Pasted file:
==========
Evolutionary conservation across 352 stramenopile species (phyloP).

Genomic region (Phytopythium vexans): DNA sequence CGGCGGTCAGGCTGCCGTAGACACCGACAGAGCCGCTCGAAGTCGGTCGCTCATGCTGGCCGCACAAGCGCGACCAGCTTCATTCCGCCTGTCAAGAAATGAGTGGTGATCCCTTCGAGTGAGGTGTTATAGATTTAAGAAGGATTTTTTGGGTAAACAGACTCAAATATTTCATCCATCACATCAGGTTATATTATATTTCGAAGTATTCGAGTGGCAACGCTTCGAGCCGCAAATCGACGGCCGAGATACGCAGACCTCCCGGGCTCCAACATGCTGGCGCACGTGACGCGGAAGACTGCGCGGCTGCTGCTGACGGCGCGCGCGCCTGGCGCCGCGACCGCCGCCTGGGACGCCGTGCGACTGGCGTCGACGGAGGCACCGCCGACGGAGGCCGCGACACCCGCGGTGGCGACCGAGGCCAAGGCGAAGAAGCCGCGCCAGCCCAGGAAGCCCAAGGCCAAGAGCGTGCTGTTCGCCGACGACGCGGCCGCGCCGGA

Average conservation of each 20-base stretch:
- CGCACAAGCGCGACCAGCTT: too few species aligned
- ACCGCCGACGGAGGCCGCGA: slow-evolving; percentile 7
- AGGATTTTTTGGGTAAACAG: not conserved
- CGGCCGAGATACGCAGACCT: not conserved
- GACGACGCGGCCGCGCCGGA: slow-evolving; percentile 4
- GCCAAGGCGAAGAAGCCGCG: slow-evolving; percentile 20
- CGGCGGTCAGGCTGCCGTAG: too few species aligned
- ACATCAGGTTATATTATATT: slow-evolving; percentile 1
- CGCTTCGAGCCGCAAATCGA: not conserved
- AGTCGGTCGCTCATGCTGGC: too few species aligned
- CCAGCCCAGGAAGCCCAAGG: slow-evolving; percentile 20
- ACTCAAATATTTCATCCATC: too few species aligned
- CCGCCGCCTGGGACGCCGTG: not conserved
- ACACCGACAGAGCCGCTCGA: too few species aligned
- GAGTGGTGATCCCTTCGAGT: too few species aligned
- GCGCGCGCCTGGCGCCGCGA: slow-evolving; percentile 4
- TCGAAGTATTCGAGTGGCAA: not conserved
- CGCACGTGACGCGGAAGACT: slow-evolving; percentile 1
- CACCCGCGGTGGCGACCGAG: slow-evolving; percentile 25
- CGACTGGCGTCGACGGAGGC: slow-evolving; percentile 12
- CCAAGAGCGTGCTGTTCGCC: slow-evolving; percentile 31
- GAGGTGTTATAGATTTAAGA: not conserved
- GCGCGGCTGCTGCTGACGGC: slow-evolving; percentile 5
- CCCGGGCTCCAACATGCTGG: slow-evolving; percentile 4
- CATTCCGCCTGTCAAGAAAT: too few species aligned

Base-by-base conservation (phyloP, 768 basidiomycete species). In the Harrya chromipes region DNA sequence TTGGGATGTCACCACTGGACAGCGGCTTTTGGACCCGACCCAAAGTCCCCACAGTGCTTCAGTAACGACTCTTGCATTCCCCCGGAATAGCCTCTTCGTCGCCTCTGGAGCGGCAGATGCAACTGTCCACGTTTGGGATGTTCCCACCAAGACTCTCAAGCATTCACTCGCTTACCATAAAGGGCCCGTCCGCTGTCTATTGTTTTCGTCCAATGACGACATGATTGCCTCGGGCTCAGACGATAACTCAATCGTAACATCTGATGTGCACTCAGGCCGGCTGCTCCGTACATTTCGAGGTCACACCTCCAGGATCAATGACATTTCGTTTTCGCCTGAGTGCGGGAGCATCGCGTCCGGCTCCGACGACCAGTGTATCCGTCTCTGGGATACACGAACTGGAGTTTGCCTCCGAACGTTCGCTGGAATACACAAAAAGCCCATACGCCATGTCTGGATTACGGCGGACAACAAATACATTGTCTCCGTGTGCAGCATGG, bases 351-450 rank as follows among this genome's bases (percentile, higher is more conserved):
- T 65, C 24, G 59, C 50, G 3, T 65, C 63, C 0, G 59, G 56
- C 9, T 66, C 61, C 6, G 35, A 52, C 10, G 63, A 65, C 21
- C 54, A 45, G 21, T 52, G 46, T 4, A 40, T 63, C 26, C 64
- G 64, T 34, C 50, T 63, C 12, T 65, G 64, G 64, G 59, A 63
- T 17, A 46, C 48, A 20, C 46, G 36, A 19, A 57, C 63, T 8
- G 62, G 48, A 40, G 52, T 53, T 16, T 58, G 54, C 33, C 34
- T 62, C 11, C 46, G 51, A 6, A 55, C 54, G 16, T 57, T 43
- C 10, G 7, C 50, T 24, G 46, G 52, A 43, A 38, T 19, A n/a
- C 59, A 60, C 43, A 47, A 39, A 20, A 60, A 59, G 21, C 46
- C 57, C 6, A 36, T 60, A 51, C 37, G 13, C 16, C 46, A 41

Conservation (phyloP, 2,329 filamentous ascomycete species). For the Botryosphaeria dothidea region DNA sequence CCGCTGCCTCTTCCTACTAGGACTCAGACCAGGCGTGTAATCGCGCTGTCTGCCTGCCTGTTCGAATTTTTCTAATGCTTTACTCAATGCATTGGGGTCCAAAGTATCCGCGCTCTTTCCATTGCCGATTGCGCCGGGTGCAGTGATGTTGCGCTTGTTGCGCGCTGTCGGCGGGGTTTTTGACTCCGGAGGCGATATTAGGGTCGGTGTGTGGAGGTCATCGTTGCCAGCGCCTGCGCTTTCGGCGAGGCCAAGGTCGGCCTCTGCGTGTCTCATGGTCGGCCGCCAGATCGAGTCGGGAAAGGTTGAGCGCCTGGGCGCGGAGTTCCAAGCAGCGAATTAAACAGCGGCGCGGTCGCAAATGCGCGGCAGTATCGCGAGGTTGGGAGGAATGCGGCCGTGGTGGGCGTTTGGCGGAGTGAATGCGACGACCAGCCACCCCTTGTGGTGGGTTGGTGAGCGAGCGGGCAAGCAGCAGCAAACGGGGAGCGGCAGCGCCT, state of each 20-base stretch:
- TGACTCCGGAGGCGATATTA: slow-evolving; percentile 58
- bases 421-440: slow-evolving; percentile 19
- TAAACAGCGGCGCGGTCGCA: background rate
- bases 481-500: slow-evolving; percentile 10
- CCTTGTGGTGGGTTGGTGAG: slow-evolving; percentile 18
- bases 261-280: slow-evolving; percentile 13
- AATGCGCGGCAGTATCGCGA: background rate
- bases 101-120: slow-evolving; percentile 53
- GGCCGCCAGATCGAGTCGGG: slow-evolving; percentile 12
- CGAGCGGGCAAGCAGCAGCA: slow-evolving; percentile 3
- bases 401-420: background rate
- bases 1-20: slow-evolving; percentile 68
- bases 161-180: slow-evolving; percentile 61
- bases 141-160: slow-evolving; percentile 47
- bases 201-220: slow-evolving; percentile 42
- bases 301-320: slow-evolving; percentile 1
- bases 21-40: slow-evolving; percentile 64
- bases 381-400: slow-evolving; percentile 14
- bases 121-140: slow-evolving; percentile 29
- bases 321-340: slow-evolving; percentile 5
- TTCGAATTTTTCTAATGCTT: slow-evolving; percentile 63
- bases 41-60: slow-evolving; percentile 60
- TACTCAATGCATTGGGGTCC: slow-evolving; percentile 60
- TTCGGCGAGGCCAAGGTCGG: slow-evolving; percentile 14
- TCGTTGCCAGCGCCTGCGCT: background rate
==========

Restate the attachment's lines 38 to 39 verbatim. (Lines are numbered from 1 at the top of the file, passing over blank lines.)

- C 59, A 60, C 43, A 47, A 39, A 20, A 60, A 59, G 21, C 46
- C 57, C 6, A 36, T 60, A 51, C 37, G 13, C 16, C 46, A 41